Today I’m going to explore the concept of cheat meals so that you can determine if they’re an appropriate part of your fat loss/stay lean/healthful eating plan.
What is a cheat meal?
This is usually defined as any food or mix of foods that stray from the typical dietary. It’s usually done for a psychological purpose more than a physical benefit. And it’s relative to the individual. For some, it may be a greasy, high-fat meal, and for others, it might just be a larger portion of clean, healthy carbs or simply a day off from working out.
I’m no stranger to indulging, but I never considered it “cheating”. The reason for this is that I don’t distinguish between “good” and “bad” foods. I either eat or I don’t. If I’m going to eat, I might as well choose the most optimal foods available that also serve my purpose.
And if I eat ice cream? Big deal. It’s sweet (artificially so), will deplete my body of B vitamins, and will sit in my stomach for hours, making me feel lazy instead of wanting to get up and be active.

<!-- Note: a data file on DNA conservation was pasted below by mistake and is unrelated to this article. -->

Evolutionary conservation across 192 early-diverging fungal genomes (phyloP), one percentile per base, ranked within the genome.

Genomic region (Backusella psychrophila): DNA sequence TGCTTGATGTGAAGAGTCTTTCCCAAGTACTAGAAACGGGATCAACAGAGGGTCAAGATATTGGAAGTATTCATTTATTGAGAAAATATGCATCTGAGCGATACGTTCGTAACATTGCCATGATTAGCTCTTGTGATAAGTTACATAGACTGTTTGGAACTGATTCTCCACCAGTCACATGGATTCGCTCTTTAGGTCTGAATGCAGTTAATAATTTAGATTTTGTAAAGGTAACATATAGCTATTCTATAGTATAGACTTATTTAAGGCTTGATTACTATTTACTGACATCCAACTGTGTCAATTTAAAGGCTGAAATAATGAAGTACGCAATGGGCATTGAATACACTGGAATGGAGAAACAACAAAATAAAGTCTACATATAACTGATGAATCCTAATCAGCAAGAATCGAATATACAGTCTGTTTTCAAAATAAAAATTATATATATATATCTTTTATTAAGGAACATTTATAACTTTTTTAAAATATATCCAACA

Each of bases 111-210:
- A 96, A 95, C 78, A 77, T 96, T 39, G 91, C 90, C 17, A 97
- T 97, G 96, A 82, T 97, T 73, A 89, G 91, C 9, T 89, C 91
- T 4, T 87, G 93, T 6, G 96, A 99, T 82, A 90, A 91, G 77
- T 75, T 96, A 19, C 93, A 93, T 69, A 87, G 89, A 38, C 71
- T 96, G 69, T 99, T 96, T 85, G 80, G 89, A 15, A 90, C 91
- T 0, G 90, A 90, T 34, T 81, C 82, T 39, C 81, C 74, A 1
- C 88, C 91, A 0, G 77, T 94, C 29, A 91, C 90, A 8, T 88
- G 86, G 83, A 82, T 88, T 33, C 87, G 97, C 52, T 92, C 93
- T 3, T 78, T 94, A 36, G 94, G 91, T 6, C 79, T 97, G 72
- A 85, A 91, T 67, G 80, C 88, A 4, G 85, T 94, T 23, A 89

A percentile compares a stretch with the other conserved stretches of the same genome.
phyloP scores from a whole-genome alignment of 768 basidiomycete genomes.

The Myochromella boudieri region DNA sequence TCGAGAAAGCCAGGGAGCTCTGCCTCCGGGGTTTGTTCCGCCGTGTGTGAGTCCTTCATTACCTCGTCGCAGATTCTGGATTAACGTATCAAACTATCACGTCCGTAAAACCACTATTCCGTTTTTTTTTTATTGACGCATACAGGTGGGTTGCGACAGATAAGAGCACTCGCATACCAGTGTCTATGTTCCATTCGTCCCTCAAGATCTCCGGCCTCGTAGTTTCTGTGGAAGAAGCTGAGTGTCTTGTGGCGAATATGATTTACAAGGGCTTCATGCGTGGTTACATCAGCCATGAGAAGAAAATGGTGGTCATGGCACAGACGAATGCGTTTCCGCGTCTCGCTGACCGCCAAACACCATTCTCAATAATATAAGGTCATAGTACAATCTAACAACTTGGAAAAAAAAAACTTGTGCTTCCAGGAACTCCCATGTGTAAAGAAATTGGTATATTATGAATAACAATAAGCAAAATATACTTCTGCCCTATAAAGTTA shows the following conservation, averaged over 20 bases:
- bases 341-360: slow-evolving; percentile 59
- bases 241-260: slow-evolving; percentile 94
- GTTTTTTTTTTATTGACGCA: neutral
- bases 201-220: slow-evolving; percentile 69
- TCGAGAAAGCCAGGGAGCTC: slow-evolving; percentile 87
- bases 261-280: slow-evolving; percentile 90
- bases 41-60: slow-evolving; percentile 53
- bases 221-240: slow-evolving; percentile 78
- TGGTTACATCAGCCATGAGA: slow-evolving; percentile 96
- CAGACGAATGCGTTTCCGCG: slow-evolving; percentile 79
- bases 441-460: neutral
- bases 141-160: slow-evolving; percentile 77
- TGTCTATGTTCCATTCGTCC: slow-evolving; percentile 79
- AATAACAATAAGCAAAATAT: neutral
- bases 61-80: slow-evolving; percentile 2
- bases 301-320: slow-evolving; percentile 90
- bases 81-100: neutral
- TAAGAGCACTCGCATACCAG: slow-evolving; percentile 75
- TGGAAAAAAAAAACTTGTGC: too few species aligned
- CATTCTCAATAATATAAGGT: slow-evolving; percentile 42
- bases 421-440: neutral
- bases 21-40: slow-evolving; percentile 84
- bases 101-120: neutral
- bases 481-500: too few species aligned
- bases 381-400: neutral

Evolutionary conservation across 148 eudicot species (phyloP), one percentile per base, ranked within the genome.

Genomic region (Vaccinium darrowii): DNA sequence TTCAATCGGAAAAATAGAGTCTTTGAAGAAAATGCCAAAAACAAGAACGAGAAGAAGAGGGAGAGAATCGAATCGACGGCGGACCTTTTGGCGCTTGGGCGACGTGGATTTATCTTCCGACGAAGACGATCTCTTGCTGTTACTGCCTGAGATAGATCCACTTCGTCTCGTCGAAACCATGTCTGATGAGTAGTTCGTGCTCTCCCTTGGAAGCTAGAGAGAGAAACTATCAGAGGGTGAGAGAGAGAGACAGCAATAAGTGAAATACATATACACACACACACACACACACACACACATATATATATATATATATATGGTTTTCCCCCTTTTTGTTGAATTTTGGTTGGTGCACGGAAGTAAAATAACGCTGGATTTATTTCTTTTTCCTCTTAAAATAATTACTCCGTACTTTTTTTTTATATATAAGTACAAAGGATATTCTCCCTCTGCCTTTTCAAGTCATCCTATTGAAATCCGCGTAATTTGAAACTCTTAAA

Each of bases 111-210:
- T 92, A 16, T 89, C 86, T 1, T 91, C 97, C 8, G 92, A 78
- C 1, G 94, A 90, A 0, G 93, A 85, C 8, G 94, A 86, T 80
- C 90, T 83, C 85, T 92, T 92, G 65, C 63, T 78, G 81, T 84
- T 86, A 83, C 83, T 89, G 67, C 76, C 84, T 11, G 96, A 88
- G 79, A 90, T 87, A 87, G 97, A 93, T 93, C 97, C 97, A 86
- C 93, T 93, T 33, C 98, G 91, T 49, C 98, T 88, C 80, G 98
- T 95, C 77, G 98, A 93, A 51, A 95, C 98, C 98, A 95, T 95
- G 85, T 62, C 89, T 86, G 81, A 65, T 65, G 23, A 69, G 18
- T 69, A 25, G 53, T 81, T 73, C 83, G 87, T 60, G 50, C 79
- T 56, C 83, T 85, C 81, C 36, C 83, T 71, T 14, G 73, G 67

What about the metabolic increase from cheat meals?
It’s true that your metabolic rate increases from a sudden dose of high calories, but this is never enough to actually override the calories contained in the food. Plus, any excess will cause your weight/body fat to increase, and at that point, who cares about a metabolic increase?
We eat for purposes other than nourishment and that’s okay. My opinion is to rid yourself of the concept of “cheat meals” and instead adopt a healthy relationship with food for life–even if that plan includes a daily dose of chocolate mousse.